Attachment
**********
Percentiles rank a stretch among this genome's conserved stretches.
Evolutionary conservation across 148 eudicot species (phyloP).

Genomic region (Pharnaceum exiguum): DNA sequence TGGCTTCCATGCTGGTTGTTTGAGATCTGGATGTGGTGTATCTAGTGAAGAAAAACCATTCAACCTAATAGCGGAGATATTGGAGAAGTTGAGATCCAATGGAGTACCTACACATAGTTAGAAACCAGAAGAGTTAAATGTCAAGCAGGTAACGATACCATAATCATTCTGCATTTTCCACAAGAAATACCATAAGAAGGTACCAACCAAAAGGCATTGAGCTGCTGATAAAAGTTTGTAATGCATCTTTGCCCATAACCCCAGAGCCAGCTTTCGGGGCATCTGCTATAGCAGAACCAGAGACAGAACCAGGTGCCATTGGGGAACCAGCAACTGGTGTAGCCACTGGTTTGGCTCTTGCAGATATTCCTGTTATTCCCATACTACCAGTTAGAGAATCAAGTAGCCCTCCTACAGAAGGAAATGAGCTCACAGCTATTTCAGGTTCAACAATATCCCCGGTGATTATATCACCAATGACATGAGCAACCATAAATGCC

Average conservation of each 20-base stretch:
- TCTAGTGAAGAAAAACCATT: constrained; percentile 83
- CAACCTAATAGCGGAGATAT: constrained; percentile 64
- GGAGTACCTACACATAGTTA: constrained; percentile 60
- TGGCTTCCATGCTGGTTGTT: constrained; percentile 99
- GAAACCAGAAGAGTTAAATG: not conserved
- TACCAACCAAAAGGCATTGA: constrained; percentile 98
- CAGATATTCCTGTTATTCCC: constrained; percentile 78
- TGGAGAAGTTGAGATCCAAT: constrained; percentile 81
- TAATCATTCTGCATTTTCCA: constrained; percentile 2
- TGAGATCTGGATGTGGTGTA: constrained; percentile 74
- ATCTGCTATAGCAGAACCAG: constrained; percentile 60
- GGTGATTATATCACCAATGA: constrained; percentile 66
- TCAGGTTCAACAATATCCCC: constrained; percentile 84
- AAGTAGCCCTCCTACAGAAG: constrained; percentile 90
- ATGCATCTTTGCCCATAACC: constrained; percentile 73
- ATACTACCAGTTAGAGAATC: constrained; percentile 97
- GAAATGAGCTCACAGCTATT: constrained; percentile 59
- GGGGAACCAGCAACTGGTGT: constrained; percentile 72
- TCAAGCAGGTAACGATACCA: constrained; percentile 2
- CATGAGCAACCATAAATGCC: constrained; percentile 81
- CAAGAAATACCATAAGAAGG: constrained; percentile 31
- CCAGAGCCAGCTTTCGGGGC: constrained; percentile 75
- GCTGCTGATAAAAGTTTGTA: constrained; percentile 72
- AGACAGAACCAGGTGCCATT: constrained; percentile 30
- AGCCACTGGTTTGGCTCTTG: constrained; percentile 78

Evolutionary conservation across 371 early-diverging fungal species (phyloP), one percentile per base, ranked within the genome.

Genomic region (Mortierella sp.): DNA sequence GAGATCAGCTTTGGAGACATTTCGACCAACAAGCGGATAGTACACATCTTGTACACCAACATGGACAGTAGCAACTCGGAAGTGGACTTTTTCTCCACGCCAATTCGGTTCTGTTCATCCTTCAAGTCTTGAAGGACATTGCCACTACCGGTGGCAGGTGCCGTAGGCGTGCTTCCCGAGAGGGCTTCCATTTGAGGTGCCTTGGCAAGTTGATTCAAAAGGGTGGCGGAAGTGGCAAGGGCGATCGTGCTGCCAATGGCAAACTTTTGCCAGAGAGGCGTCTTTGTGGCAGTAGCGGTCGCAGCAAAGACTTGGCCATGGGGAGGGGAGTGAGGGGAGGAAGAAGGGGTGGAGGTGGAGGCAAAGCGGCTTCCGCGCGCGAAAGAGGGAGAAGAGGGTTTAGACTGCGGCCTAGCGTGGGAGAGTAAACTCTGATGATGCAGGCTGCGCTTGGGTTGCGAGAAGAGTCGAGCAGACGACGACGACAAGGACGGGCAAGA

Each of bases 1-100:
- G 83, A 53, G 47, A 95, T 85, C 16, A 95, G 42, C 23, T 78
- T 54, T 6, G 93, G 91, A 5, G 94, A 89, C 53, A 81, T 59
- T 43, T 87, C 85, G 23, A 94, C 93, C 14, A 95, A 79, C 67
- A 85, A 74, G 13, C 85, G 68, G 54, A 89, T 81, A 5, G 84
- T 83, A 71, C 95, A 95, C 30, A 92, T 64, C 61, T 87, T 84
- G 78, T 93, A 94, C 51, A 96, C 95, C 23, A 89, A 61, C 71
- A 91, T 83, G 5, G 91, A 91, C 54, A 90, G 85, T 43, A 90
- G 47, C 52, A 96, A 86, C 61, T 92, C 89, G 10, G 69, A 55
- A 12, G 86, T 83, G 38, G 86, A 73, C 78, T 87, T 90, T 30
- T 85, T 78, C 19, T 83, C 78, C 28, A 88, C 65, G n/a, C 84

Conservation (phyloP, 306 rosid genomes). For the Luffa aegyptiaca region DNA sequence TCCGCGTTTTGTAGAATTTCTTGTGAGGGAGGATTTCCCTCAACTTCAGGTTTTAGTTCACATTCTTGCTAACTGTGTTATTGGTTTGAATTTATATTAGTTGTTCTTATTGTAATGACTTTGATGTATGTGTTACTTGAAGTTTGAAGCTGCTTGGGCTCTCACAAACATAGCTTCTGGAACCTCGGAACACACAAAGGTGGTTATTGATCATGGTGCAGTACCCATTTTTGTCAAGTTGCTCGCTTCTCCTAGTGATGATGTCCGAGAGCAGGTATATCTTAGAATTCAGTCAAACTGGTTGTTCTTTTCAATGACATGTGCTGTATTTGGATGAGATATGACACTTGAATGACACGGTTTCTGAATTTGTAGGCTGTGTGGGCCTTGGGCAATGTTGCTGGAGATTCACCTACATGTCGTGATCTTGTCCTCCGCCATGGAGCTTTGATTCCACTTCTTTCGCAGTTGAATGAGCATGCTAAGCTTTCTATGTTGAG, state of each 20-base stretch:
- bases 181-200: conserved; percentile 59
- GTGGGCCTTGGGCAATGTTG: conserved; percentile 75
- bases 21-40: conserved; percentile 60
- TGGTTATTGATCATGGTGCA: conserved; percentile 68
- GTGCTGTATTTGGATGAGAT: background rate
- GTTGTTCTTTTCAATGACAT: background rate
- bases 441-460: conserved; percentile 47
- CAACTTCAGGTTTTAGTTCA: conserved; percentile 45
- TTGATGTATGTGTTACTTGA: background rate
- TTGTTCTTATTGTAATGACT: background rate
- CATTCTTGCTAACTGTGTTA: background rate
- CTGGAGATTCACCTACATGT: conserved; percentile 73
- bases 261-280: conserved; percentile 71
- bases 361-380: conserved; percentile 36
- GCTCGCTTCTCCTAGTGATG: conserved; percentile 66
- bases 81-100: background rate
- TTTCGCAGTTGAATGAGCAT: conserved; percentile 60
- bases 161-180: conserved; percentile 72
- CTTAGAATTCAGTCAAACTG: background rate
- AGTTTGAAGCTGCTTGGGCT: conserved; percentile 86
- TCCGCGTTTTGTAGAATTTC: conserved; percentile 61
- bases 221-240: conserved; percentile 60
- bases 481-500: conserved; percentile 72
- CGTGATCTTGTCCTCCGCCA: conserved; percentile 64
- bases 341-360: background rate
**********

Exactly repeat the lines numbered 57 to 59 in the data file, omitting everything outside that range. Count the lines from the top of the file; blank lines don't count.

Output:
- bases 361-380: conserved; percentile 36
- GCTCGCTTCTCCTAGTGATG: conserved; percentile 66
- bases 81-100: background rate